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MONTREAL, MAY  10,  2010 – The English Montreal School Board (EMSB) and researchers and medical experts from CHU Sainte-Justine (University Hospital Centre) have announced the results from a two-year  groundbreaking   study on  adolescent idiopathic scoliosis (AIS), which concluded last fall.

Scoliosis is an abnormal lateral curvature of the spine. It affects four out of every 100 people, mainly girls. For a small number of people, the curve gets worse as they grow and they may need a brace or an operation to correct it. AIS is the most frequent known disease associated with musculo-skeletal deformities. The most common form of scoliosis is unclear, although AIS is a disease affecting an important number of adolescents (0.2 to 6 percent of the population) and affecting mainly girls in number and severity. Sainte-Justine’s orthopaedic clinic sees 2,500 patients every year who need a medical follow-up every three to six months, associated sometimes with bracing and/or surgery. This spinal deformity is called idiopathic because it remains unclear as how it develops. There is no proven method or test available right now to identify children or adolescents at risk of developing AIS or to identify which of the affected individuals are at risk of progression.

The research was conducted at the Molecular Genetics Laboratory (bone and musculoskeletal deformities) at the Research Center of CHU Sainte-Justine, affiliated to the Université de Montréal, under the direction of Dr. Alain Moreau. He has developed the first known  diagnostic test related to scoliosis. Dr. Moreau is also working on the development of new therapeutic approaches for the prevention and treatment of idiopathic scoliosis.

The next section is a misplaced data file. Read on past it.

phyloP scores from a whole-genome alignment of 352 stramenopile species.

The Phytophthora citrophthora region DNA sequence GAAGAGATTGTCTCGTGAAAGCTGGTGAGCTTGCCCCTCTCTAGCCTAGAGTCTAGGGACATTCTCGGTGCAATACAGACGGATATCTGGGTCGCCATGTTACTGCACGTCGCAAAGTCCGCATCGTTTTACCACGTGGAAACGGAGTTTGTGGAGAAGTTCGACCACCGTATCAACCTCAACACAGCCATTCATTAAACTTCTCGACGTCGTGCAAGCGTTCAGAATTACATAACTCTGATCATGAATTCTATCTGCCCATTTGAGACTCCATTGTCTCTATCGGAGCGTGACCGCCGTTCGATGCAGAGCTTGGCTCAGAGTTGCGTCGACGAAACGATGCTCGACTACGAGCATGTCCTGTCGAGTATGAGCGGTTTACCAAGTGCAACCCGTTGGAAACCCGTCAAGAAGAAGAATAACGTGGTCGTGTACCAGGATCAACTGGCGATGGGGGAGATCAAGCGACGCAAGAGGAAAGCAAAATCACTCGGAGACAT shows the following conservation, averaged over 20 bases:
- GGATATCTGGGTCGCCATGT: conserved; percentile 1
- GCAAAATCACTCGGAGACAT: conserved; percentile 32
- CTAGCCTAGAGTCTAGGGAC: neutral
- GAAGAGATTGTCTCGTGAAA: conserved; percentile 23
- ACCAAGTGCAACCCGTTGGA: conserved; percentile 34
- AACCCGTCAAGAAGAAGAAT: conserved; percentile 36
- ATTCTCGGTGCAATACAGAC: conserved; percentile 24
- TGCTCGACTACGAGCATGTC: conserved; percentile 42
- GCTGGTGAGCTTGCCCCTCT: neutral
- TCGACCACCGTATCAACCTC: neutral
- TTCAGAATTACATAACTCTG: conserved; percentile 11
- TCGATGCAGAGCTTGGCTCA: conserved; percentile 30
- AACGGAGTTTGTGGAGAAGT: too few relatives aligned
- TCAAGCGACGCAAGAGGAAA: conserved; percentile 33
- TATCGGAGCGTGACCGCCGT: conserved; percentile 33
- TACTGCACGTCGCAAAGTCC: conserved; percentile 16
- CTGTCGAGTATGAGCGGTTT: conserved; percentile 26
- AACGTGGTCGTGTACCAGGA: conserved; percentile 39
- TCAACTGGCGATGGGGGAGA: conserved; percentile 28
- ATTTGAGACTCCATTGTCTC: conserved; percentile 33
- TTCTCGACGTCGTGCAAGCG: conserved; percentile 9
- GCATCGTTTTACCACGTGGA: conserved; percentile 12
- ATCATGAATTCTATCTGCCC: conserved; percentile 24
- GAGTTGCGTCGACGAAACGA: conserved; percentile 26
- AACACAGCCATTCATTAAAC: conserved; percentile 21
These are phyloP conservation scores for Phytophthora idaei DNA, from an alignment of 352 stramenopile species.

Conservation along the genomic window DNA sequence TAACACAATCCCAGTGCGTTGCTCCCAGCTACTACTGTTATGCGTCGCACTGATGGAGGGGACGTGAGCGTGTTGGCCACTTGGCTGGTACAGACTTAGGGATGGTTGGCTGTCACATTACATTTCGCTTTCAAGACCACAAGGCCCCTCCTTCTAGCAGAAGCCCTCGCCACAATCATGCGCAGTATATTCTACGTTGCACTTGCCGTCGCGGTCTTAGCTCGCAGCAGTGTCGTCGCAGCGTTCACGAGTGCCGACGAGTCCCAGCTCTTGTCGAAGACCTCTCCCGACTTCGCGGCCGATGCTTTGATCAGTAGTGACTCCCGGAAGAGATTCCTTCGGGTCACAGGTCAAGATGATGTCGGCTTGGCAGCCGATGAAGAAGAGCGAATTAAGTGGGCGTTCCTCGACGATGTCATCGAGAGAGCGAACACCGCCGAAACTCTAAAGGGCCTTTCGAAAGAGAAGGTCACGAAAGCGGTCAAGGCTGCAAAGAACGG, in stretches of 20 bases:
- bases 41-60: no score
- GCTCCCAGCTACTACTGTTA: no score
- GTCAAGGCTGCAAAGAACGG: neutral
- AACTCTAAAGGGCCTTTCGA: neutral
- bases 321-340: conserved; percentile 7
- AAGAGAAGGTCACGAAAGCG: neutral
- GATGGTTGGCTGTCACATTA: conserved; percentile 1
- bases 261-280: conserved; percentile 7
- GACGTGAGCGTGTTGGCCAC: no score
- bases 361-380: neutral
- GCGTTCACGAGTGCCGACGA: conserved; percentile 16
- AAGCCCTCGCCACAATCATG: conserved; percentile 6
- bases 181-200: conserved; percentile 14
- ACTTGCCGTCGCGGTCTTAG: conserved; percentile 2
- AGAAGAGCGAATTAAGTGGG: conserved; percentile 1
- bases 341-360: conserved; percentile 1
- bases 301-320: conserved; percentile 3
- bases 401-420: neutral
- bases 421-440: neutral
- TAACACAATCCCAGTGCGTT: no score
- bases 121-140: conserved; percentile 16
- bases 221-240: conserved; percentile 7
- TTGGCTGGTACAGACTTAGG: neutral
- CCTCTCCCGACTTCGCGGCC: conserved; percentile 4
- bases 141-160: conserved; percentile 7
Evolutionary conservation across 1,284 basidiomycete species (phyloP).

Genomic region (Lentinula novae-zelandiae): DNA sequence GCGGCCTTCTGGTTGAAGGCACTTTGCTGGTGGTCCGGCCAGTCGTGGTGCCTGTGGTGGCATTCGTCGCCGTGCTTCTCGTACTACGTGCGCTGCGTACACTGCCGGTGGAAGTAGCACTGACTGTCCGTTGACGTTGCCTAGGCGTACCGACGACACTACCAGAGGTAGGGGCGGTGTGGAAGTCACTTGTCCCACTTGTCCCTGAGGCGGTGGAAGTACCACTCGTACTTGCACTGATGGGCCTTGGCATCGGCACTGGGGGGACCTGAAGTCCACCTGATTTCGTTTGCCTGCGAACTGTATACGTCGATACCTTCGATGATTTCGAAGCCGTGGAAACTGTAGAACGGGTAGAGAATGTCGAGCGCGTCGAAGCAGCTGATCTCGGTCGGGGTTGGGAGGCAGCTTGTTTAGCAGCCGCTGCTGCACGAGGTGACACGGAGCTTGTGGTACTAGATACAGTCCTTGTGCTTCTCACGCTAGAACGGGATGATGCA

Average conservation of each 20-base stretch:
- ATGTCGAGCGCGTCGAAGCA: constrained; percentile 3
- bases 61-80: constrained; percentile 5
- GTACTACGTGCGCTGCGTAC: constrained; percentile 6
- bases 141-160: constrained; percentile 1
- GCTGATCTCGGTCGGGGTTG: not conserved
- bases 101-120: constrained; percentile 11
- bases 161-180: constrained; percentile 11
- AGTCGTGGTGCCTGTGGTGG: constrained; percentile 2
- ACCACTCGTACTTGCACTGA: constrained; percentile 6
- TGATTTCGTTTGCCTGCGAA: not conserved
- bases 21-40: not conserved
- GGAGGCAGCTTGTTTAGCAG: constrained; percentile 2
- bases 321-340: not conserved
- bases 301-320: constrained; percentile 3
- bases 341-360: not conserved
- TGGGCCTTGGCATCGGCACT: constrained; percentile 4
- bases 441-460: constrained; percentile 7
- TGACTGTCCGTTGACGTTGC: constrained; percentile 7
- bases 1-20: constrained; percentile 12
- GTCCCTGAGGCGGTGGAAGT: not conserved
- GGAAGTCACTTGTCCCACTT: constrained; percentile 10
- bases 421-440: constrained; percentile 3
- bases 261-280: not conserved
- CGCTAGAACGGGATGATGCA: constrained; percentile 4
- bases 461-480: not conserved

With the collaboration of the EMSB, 116 students from 17 schools volunteered to be part of the research project. Two nurses and one orthopedic surgeon from the hospital conducted the school visits.

Members of the Ste- Justine team made four visits to each school over the two year period.  The test itself involved an external exam of the spine and   blood tests every six months, which were analyzed at the Molecular Genetics Laboratory  of the  CHU Sainte-Justine. If an indication of scoliosis was detected, cases were referred to one of the three hospitals affiliated with the study: the CHU Saint-Justine, the Montreal Children’s Hospital or the Shriners Hospital. There were  seven students detected with a scoliosis and they were seen at one of the hospitals.

A letter will soon be sent out to each family which had a child as part of the study. There will be no follow-up to this research as for now, but in the meantime, anyone whose child has shoulder height asymmetry, in which one shoulder appears higher than the other,are being encouraged to  communicate  with the clinical coordinator of this project  Ginette Lacroix.

The team from the CHU Sainte-Justine would like to extend its gratitude to the families and all of the children who took part in the research, as well as the personnel from the different schools for their enthusiastic cooperation.

Students from the following schools participated:  Dalkeith in Anjou, Dante,  Laurier Macdonald  and John Paul I in St. Léonard,  Leonardo DaVinci in RDP,  Elizabeth Ballantyne in Montreal West, Edward Murphy in Hochelaga-Maisonneuve, Gerald McShane in Montreal North,  Pierre Elliott Trudeau, St. Brendan and  Vincent Massey Collegiate in Rosemount,  Royal Vale and  Willingdon in N.D.G.,  Roslyn in Westmount, Royal West Academy in Montreal North, Westmount High School, Lester B. Pearson High School in Montreal North and LaurenHill Academy in St. Laurent.


Michael J. Cohen
Communications and Marketing Specialist
English Montreal School Board
Tel: (514) 483-7200 ext. 7243
Fax: (514) 483-7213